For any society, the planning and management of its healthcare infrastructure is carried out with the primary objective of enabling its members to achieve and maintain high levels of physical and mental wellbeing.
A good healthcare system is hence deemed necessary to complement a society’s economic and social activities. On the other hand, any inadequacies or disparities arising as a result of poor planning or execution can have a negative bearing on a society’s general health patterns and, in turn, its socioeconomic indicators. However, these disparities and inadequacies are often not a product of poor planning alone. A lot of times, these are a by-product of existing social attitudes and prejudices that a society may harbour towards a class of its members. These biases can be based on differences arising on the basis of gender, sexual orientation, ethnicity, social background, physical disabilities, economic conditions or even age.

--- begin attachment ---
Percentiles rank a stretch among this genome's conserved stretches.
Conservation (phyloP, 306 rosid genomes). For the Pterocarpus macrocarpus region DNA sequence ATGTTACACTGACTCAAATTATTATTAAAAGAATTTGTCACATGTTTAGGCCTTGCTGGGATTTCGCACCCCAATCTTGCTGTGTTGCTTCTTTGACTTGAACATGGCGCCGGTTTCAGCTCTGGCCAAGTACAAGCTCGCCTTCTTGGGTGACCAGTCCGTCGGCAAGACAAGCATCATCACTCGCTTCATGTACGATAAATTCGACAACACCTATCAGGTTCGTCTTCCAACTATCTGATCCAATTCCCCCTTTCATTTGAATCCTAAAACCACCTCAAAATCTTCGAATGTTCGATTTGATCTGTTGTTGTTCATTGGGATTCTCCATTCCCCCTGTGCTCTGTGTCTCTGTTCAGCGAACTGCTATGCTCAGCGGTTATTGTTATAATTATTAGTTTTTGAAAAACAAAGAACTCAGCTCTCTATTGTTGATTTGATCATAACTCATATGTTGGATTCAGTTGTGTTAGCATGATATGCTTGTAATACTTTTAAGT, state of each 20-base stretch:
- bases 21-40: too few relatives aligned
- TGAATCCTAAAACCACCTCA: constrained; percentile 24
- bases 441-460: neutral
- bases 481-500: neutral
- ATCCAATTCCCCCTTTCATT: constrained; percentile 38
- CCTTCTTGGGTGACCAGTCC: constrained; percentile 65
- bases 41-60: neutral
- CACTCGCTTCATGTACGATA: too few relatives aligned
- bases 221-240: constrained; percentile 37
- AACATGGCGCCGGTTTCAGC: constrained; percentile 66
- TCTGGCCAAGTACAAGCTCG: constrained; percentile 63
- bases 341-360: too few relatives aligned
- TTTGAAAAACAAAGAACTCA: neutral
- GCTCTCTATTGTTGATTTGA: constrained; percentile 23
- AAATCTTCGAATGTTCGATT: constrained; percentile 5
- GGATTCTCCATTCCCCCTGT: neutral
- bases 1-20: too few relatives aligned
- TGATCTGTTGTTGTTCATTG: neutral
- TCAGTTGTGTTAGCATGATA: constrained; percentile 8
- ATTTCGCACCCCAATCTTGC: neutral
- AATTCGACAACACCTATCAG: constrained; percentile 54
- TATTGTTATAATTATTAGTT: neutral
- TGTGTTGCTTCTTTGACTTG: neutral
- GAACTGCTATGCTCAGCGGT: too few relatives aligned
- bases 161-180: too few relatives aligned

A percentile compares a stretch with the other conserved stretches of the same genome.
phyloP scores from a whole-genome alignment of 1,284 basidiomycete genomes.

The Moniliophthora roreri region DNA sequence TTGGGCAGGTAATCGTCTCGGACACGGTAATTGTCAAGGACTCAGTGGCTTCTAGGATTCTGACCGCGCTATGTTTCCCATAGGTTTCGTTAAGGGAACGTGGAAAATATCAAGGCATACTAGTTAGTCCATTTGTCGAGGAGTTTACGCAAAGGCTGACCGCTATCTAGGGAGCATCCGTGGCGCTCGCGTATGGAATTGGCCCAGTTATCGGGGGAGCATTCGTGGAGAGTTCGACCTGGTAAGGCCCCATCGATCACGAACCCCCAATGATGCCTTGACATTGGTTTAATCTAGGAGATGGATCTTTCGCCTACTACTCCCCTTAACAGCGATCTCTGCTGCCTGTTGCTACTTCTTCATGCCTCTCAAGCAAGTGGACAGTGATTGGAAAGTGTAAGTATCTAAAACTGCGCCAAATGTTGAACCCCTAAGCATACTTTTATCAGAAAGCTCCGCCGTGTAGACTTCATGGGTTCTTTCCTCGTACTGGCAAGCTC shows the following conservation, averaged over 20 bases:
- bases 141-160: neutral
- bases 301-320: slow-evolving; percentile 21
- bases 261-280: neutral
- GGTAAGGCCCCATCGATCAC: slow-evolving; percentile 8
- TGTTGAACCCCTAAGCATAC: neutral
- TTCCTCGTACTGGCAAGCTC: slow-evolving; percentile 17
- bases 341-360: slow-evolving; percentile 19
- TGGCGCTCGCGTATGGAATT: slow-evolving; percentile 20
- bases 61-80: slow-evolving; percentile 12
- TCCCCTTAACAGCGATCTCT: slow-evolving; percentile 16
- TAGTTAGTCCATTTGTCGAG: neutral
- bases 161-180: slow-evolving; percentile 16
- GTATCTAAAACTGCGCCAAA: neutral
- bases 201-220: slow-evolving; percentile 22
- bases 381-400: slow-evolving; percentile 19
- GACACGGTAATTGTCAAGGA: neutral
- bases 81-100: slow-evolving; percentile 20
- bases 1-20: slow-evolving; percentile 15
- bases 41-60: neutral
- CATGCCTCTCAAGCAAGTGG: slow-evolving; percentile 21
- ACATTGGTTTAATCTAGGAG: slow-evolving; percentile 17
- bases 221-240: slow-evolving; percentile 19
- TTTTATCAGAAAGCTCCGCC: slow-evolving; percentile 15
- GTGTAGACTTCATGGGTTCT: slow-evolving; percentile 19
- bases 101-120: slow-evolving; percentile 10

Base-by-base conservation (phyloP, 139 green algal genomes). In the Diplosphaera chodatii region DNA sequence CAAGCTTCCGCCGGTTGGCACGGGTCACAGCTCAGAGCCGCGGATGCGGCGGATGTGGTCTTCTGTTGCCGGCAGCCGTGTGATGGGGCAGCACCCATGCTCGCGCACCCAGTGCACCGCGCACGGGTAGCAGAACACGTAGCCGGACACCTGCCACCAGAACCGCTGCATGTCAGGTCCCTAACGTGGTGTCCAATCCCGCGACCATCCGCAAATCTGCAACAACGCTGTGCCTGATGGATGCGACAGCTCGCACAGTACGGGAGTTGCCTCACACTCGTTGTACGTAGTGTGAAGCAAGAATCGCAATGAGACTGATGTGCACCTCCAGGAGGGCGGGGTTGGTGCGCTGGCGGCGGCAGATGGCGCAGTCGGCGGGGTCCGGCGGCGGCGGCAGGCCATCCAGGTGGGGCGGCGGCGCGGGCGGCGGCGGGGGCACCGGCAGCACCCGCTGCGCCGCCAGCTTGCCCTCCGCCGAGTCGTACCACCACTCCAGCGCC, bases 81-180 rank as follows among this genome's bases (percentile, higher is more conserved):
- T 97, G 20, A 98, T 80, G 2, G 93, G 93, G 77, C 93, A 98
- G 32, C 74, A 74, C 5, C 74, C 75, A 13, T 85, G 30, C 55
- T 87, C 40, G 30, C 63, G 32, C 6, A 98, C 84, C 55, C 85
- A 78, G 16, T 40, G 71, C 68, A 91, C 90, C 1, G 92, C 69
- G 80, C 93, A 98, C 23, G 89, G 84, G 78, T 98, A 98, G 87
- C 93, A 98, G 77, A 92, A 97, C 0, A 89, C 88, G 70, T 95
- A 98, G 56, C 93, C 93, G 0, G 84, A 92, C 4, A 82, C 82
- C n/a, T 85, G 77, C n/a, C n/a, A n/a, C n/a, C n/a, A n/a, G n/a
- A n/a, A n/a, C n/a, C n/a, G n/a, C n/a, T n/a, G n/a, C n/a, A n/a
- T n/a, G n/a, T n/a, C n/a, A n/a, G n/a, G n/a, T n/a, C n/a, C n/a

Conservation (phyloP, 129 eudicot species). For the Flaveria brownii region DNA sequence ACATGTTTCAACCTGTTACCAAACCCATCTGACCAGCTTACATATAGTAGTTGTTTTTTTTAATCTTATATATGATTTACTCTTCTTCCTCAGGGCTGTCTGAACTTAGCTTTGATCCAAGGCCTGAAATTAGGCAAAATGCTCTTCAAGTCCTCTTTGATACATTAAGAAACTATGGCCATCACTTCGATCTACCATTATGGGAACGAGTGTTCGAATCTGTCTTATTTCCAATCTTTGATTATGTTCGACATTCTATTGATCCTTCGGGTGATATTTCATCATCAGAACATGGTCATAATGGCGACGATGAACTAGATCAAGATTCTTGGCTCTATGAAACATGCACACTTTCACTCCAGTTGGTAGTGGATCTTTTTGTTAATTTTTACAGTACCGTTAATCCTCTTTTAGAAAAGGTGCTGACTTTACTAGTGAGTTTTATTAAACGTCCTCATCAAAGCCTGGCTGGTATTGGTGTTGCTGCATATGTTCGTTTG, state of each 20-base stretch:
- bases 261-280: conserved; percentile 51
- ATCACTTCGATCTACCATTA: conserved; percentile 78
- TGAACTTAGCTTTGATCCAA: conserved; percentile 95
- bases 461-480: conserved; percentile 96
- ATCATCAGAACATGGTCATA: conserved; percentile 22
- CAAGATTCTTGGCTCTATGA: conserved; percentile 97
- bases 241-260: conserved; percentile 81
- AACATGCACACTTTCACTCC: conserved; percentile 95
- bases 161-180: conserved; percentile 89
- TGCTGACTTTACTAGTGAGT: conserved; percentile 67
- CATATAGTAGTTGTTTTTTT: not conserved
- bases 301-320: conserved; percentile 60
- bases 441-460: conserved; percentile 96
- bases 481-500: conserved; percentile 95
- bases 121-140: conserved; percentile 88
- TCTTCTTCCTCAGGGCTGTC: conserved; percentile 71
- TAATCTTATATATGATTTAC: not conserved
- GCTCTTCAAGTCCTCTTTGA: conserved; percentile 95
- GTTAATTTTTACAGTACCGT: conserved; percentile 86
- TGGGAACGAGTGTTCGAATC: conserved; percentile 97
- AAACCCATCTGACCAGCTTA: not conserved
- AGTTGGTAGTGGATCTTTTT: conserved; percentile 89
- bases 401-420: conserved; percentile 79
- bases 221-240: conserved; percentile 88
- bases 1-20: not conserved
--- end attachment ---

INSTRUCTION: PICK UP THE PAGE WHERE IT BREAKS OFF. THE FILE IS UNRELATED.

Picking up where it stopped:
Of all the factors that contribute towards creating disparities in a society’s healthcare outlook, the most insidious role is played by prejudices rooted in socioeconomic background. The problem was once referred to as “inverse care law” by Tudor J. Hart, (2005) and afflicts both poor as well as rich nations. In the case ofBritain, the presence of this inverse relationship between the country’s healthcare facilities and its various communities means that those who possess the least of material resources may also be receiving the least allocation of the nation’s healthcare facilities. This in turn establishes – and later consolidates – the seemingly perennial relationship between poverty and poor health.
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